Time blocking is the key to getting more of the right stuff done.
It’s almost embarrassing to admit, but there was a time when I didn’t effectively plan my day. In my defense, my old profession was a teacher and in reality the clock told me what to do (e.g. teach this during 1st period, this class during 2nd …). As a school administrator, I wasn’t told where to be as often. Like an author, the blank page I stared at was my calendar. As an entrepreneur, everything I do is a blank page — both a gift and a curse.
I wanted to become a master of my time so I researched what other high-performing individuals did. The answer was clear: Time blocking.
Give yourself the gift of deep work and become irreplaceable.
There is a difference between deep work and shallow work.
Shallow work is the low-level hum that is always there. Creating agendas, responding to email, sending out invoices. Shallow work helps you maintain your job. Deep work is something different altogether.
Individuals who invest in deep work create massive value for their organizations and as a result, they become indispensable — a linchpin. Deep work often gets put off because of the urgent quality of shallow work. The solution is simple. Sometime early in your workweek give yourself the gift of 1.5–3 hours to work on a major project and push it forward to completion. The investment of your focus and execution during your deep work time will dramatically change the results you are currently getting.
This one tactic alone will set you apart from the majority of your peers.
Use the power of batching: it’s what all super-productive people do.
Batching is an underutilized productivity tool available to all.
Once deep work is set on your calendar, then start placing blocks of time to batch similar tasks. Instead of checking email intermittently throughout the day, check email once for 30–60 minutes at the beginning and end of the day. By giving yourself the constraint of time, you force yourself to focus and avoid wasting time on shallow activities. Anything that is a similar task you can batch.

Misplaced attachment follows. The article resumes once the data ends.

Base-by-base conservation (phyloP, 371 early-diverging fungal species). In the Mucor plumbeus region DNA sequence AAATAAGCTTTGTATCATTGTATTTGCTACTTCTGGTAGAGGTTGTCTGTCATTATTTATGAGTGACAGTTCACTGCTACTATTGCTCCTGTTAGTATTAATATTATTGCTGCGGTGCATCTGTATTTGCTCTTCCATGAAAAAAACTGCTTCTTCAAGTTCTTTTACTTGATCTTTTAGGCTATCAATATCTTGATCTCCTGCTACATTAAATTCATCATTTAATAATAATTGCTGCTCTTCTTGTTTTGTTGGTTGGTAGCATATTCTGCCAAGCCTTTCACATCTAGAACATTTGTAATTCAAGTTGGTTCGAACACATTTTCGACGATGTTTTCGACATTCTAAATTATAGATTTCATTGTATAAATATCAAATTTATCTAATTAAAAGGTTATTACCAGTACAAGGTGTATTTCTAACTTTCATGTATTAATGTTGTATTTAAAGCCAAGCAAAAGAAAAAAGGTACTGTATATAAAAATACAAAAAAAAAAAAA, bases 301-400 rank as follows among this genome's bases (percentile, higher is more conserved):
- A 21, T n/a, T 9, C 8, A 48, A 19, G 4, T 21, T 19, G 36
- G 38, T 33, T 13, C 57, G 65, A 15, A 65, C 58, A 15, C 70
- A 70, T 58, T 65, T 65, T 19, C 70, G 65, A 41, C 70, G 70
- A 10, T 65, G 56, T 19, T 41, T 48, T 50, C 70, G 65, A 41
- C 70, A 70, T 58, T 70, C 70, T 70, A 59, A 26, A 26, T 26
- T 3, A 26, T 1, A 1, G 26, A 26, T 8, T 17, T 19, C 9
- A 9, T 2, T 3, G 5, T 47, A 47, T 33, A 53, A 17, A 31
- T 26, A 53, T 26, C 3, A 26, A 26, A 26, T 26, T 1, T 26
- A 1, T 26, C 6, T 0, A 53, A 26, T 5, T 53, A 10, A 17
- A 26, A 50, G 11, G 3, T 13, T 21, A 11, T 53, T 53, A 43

When I was a principal it looked like this:
- Creating the week’s agendas for all meetings at the same time.
- Writing up observation notes and completing agendas at the same time.
- Signing checks and other bureaucratic forms at the same time.
- Returning phone calls at the same time.
Multitasking can zap your productivity by 40%. Why do that intentionally?
Imagine you are on a date with your partner. A romantic evening is planned and you want to get to the restaurant as quickly as possible. You have two routes ahead of you.
OPTION A is an open highway with no traffic.
OPTION B is another highway with stop-and-go traffic.
Which route do you choose?
By batching work you choose OPTION A. If you multitask, you are intentionally choosing to drive in traffic.
Here is how to estimate and plan your calendar with confidence.
I learned this lesson the hard way.
I used to overschedule my calendar. Consistently this leads to negative outcomes in my life:
- I sorry for myself or frustrated that I didn’t get done what was “planned.”
- I turn into a big jerk.
- I am less enjoyable to be around.
- Then I judge myself for being a jerk and I produce lesser quality work.
I sometimes still make this mistake.
What helped me learn how to accurately schedule my calendar was doing a time audit. For two weeks I used a free app (Toggl) to measure how long it took me to complete recurring tasks. What I learned after two weeks is that I was terrible at estimating how long my work took. Sometimes I was off by as much 3.5x the real amount of time. This one step helped me get more done by making my calendar less busy.
In this article, I didn’t address where you put recurring meetings and many other kinds of tasks that can go on your calendar. Nor did I talk about buffer blocks and the gift of “white space.” For a deeper dive into time blocking, check out this blog post and if you like, sign up for a free course on creating your ideal week.